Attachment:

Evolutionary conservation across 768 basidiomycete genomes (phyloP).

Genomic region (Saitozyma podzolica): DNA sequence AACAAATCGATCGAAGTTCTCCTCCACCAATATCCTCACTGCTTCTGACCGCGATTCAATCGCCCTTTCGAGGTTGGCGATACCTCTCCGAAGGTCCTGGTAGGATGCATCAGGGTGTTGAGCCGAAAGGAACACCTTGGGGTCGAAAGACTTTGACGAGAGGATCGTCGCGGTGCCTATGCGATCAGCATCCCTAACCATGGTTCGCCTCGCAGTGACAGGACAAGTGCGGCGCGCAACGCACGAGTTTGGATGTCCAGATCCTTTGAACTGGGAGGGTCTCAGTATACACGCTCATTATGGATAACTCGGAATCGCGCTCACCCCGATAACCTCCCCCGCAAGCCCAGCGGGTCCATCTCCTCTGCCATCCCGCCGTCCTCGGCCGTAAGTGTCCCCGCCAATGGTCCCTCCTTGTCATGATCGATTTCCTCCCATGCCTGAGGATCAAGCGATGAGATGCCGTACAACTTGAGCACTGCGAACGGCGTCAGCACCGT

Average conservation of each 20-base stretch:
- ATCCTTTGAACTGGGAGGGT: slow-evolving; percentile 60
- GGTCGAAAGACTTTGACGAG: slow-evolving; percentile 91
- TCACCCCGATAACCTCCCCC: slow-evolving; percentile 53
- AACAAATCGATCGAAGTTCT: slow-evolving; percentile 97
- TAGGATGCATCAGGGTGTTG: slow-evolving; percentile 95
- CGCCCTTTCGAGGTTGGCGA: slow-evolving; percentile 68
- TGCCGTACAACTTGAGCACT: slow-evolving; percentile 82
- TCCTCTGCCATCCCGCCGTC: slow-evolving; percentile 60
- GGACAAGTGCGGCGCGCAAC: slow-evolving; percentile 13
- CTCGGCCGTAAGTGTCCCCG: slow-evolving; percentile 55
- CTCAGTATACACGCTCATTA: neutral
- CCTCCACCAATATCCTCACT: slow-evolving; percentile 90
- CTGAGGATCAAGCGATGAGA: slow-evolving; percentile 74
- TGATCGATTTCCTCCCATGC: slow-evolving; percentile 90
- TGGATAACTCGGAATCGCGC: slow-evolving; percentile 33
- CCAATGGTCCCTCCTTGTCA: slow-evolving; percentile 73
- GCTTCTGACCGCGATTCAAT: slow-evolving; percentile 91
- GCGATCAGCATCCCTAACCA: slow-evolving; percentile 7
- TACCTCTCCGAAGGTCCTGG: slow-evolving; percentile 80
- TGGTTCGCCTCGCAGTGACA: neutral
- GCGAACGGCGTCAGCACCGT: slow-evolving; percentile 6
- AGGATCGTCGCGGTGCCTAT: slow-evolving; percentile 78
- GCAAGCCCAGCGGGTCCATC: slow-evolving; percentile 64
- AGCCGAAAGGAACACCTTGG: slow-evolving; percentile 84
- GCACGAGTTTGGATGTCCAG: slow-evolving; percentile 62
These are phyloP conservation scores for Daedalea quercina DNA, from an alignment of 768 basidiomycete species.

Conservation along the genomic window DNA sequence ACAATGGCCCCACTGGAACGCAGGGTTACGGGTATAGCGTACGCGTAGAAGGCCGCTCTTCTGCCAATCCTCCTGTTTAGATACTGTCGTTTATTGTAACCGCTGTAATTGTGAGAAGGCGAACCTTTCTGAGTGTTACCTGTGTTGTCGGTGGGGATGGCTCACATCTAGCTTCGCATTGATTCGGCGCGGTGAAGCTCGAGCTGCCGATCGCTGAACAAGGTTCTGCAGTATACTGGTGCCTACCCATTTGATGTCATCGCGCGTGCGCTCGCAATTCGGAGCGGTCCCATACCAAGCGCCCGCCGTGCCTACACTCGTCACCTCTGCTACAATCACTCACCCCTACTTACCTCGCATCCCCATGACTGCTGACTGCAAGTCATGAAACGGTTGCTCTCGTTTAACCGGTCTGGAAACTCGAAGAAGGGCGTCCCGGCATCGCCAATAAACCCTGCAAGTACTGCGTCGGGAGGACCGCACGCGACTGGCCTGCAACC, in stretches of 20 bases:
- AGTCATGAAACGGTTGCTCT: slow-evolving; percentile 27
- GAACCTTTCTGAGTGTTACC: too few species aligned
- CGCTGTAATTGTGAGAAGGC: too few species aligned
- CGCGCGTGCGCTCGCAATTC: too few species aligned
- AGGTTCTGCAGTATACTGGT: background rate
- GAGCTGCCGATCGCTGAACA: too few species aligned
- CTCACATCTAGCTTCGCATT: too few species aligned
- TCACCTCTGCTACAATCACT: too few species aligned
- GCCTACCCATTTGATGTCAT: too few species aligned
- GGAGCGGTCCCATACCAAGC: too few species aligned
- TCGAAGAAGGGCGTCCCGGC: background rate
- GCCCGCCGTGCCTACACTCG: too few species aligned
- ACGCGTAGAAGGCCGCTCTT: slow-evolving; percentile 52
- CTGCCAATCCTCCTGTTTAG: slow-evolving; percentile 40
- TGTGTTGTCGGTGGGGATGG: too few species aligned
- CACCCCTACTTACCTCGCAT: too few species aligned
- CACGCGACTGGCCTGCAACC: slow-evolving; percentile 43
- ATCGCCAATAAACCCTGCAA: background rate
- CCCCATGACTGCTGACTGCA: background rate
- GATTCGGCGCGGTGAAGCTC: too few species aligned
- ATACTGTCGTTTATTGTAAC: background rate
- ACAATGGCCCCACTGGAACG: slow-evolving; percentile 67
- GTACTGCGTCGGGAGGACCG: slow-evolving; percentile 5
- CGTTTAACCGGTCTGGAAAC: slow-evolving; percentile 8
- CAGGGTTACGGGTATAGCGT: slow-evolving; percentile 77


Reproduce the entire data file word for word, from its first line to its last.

Evolutionary conservation across 768 basidiomycete genomes (phyloP).

Genomic region (Saitozyma podzolica): DNA sequence AACAAATCGATCGAAGTTCTCCTCCACCAATATCCTCACTGCTTCTGACCGCGATTCAATCGCCCTTTCGAGGTTGGCGATACCTCTCCGAAGGTCCTGGTAGGATGCATCAGGGTGTTGAGCCGAAAGGAACACCTTGGGGTCGAAAGACTTTGACGAGAGGATCGTCGCGGTGCCTATGCGATCAGCATCCCTAACCATGGTTCGCCTCGCAGTGACAGGACAAGTGCGGCGCGCAACGCACGAGTTTGGATGTCCAGATCCTTTGAACTGGGAGGGTCTCAGTATACACGCTCATTATGGATAACTCGGAATCGCGCTCACCCCGATAACCTCCCCCGCAAGCCCAGCGGGTCCATCTCCTCTGCCATCCCGCCGTCCTCGGCCGTAAGTGTCCCCGCCAATGGTCCCTCCTTGTCATGATCGATTTCCTCCCATGCCTGAGGATCAAGCGATGAGATGCCGTACAACTTGAGCACTGCGAACGGCGTCAGCACCGT

Average conservation of each 20-base stretch:
- ATCCTTTGAACTGGGAGGGT: slow-evolving; percentile 60
- GGTCGAAAGACTTTGACGAG: slow-evolving; percentile 91
- TCACCCCGATAACCTCCCCC: slow-evolving; percentile 53
- AACAAATCGATCGAAGTTCT: slow-evolving; percentile 97
- TAGGATGCATCAGGGTGTTG: slow-evolving; percentile 95
- CGCCCTTTCGAGGTTGGCGA: slow-evolving; percentile 68
- TGCCGTACAACTTGAGCACT: slow-evolving; percentile 82
- TCCTCTGCCATCCCGCCGTC: slow-evolving; percentile 60
- GGACAAGTGCGGCGCGCAAC: slow-evolving; percentile 13
- CTCGGCCGTAAGTGTCCCCG: slow-evolving; percentile 55
- CTCAGTATACACGCTCATTA: neutral
- CCTCCACCAATATCCTCACT: slow-evolving; percentile 90
- CTGAGGATCAAGCGATGAGA: slow-evolving; percentile 74
- TGATCGATTTCCTCCCATGC: slow-evolving; percentile 90
- TGGATAACTCGGAATCGCGC: slow-evolving; percentile 33
- CCAATGGTCCCTCCTTGTCA: slow-evolving; percentile 73
- GCTTCTGACCGCGATTCAAT: slow-evolving; percentile 91
- GCGATCAGCATCCCTAACCA: slow-evolving; percentile 7
- TACCTCTCCGAAGGTCCTGG: slow-evolving; percentile 80
- TGGTTCGCCTCGCAGTGACA: neutral
- GCGAACGGCGTCAGCACCGT: slow-evolving; percentile 6
- AGGATCGTCGCGGTGCCTAT: slow-evolving; percentile 78
- GCAAGCCCAGCGGGTCCATC: slow-evolving; percentile 64
- AGCCGAAAGGAACACCTTGG: slow-evolving; percentile 84
- GCACGAGTTTGGATGTCCAG: slow-evolving; percentile 62
These are phyloP conservation scores for Daedalea quercina DNA, from an alignment of 768 basidiomycete species.

Conservation along the genomic window DNA sequence ACAATGGCCCCACTGGAACGCAGGGTTACGGGTATAGCGTACGCGTAGAAGGCCGCTCTTCTGCCAATCCTCCTGTTTAGATACTGTCGTTTATTGTAACCGCTGTAATTGTGAGAAGGCGAACCTTTCTGAGTGTTACCTGTGTTGTCGGTGGGGATGGCTCACATCTAGCTTCGCATTGATTCGGCGCGGTGAAGCTCGAGCTGCCGATCGCTGAACAAGGTTCTGCAGTATACTGGTGCCTACCCATTTGATGTCATCGCGCGTGCGCTCGCAATTCGGAGCGGTCCCATACCAAGCGCCCGCCGTGCCTACACTCGTCACCTCTGCTACAATCACTCACCCCTACTTACCTCGCATCCCCATGACTGCTGACTGCAAGTCATGAAACGGTTGCTCTCGTTTAACCGGTCTGGAAACTCGAAGAAGGGCGTCCCGGCATCGCCAATAAACCCTGCAAGTACTGCGTCGGGAGGACCGCACGCGACTGGCCTGCAACC, in stretches of 20 bases:
- AGTCATGAAACGGTTGCTCT: slow-evolving; percentile 27
- GAACCTTTCTGAGTGTTACC: too few species aligned
- CGCTGTAATTGTGAGAAGGC: too few species aligned
- CGCGCGTGCGCTCGCAATTC: too few species aligned
- AGGTTCTGCAGTATACTGGT: background rate
- GAGCTGCCGATCGCTGAACA: too few species aligned
- CTCACATCTAGCTTCGCATT: too few species aligned
- TCACCTCTGCTACAATCACT: too few species aligned
- GCCTACCCATTTGATGTCAT: too few species aligned
- GGAGCGGTCCCATACCAAGC: too few species aligned
- TCGAAGAAGGGCGTCCCGGC: background rate
- GCCCGCCGTGCCTACACTCG: too few species aligned
- ACGCGTAGAAGGCCGCTCTT: slow-evolving; percentile 52
- CTGCCAATCCTCCTGTTTAG: slow-evolving; percentile 40
- TGTGTTGTCGGTGGGGATGG: too few species aligned
- CACCCCTACTTACCTCGCAT: too few species aligned
- CACGCGACTGGCCTGCAACC: slow-evolving; percentile 43
- ATCGCCAATAAACCCTGCAA: background rate
- CCCCATGACTGCTGACTGCA: background rate
- GATTCGGCGCGGTGAAGCTC: too few species aligned
- ATACTGTCGTTTATTGTAAC: background rate
- ACAATGGCCCCACTGGAACG: slow-evolving; percentile 67
- GTACTGCGTCGGGAGGACCG: slow-evolving; percentile 5
- CGTTTAACCGGTCTGGAAAC: slow-evolving; percentile 8
- CAGGGTTACGGGTATAGCGT: slow-evolving; percentile 77